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Reference: Winter E (2012) The Sum1/Ndt80 Transcriptional Switch and Commitment to Meiosis in Saccharomyces cerevisiae. Microbiol Mol Biol Rev 76(1):1-15

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Abstract

Summary: Cells encounter numerous signals during the development of an organism that induce division, differentiation, and apoptosis. These signals need to be present for defined intervals in order to induce stable changes in the cellular phenotype. The point after which an inducing signal is no longer needed for completion of a differentiation program can be termed the "commitment point." Meiotic development in the yeast Saccharomyces cerevisiae (sporulation) provides a model system to study commitment. Similar to differentiation programs in multicellular organisms, the sporulation program in yeast is regulated by a transcriptional cascade that produces early, middle, and late sets of sporulation-specific transcripts. Although critical meiosis-specific events occur as early genes are expressed, commitment does not take place until middle genes are induced. Middle promoters are activated by the Ndt80 transcription factor, which is produced and activated shortly before most middle genes are expressed. In this article, I discuss the connection between Ndt80 and meiotic commitment. A transcriptional regulatory pathway makes NDT80 transcription contingent on the prior expression of early genes. Once Ndt80 is produced, the recombination (pachytene) checkpoint prevents activation of the Ndt80 protein. Upon activation, Ndt80 triggers a positive autoregulatory loop that leads to the induction of genes that promote exit from prophase, the meiotic divisions, and spore formation. The pathway is controlled by multiple feed-forward loops that give switch-like properties to the commitment transition. The conservation of regulatory components of the meiotic commitment pathway and the recently reported ability of Ndt80 to increase replicative life span are discussed.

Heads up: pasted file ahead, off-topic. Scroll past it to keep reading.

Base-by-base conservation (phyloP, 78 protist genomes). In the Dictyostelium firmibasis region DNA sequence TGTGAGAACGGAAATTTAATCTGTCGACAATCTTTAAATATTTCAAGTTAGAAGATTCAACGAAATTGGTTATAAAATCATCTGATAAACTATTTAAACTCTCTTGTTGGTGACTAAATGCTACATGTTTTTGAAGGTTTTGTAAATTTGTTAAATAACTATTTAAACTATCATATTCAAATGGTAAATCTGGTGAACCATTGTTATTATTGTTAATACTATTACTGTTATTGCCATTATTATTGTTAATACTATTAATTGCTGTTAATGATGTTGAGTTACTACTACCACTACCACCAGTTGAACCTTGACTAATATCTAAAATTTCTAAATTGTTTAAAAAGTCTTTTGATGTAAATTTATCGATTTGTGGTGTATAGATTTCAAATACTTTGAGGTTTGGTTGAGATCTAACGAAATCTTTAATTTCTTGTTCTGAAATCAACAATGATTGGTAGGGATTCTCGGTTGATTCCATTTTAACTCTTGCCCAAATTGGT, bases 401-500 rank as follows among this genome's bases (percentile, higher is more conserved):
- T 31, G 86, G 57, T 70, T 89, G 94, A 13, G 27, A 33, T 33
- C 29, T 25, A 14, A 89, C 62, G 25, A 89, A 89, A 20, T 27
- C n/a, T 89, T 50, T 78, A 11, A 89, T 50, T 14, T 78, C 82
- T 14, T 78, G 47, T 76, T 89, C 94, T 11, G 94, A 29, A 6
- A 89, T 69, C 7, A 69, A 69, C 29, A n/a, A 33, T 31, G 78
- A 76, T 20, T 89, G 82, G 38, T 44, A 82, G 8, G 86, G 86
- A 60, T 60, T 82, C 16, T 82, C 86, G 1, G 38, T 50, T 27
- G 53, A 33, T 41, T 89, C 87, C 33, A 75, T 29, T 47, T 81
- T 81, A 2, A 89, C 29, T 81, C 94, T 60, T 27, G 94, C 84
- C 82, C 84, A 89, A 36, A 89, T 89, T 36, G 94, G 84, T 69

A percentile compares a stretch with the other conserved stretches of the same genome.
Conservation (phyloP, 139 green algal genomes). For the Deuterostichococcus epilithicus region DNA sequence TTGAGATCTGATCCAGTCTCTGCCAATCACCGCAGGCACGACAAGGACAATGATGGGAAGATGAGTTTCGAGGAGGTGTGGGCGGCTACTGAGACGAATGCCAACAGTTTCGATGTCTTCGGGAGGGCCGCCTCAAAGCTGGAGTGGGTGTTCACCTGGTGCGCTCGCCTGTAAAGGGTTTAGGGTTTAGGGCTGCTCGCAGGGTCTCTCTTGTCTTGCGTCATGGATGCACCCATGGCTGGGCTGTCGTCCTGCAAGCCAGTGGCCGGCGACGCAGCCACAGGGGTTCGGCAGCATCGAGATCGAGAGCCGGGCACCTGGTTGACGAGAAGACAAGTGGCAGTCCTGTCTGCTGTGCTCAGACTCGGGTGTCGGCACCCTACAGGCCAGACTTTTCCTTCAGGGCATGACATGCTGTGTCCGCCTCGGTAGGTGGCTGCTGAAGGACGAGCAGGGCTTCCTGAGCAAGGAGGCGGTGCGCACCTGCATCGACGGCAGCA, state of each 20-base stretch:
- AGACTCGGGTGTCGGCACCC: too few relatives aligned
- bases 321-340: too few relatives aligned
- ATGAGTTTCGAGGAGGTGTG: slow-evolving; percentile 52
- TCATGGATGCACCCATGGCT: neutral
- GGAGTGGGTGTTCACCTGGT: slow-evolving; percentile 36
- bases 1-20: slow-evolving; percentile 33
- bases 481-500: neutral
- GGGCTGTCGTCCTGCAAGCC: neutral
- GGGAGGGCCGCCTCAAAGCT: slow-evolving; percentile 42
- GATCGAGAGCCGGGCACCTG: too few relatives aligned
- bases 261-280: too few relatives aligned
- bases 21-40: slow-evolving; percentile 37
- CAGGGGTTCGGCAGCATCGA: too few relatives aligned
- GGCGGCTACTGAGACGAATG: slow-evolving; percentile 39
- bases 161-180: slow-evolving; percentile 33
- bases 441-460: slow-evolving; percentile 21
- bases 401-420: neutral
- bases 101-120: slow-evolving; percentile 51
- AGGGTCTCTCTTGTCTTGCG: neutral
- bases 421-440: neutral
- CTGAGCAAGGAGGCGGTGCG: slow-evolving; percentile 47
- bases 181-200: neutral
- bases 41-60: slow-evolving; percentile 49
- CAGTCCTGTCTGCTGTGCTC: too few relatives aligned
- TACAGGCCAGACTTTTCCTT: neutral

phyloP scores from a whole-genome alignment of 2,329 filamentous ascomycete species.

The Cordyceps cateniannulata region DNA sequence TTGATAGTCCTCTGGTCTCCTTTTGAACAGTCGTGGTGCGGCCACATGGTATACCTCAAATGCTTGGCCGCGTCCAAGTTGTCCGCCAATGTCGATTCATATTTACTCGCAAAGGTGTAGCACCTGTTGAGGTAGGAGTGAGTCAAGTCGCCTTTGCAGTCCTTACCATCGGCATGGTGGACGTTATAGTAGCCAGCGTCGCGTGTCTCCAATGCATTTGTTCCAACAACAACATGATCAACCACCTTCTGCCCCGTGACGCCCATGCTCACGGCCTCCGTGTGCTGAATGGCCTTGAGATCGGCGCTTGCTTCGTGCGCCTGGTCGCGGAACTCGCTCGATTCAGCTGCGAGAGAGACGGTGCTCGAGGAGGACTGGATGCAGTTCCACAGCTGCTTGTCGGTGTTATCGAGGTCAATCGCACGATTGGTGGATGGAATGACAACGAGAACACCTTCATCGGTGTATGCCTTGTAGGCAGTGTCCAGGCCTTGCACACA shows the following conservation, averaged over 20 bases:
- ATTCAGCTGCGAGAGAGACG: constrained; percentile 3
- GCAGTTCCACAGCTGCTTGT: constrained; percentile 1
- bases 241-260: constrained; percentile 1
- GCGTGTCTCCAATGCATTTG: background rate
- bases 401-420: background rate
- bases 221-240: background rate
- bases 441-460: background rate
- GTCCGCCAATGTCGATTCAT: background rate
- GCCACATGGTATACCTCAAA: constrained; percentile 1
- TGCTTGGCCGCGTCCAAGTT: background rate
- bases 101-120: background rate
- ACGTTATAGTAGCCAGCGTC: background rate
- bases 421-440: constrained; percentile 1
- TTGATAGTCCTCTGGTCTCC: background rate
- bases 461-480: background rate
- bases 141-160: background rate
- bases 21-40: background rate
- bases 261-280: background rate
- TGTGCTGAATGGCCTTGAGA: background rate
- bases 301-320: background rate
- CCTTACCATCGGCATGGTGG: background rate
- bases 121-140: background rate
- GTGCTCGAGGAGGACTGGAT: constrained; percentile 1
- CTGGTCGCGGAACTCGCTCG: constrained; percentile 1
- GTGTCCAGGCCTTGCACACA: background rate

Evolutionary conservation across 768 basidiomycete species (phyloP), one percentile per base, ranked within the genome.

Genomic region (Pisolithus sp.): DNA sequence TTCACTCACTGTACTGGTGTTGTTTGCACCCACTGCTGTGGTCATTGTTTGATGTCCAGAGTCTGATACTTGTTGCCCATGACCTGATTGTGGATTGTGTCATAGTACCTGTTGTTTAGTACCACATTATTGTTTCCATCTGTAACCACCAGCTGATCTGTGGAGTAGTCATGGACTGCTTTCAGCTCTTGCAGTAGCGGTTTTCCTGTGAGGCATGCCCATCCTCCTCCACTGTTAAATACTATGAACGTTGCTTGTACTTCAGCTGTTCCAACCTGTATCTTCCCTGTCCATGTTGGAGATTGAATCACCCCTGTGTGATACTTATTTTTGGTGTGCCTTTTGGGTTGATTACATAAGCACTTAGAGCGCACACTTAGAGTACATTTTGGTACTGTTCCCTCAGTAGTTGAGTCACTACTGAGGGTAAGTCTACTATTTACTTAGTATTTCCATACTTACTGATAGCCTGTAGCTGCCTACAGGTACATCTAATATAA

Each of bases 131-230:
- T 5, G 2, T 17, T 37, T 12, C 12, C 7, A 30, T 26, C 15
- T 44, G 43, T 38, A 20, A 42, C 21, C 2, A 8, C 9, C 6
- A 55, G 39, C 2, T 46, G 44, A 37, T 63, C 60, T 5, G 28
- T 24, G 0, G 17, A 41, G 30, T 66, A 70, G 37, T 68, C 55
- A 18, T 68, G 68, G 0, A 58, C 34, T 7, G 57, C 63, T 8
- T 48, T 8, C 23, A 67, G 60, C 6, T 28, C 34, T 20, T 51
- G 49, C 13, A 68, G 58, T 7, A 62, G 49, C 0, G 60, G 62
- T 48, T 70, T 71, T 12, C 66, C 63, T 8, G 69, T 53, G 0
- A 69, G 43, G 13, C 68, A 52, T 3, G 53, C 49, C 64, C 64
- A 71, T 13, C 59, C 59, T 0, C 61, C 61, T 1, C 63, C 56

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Winter E
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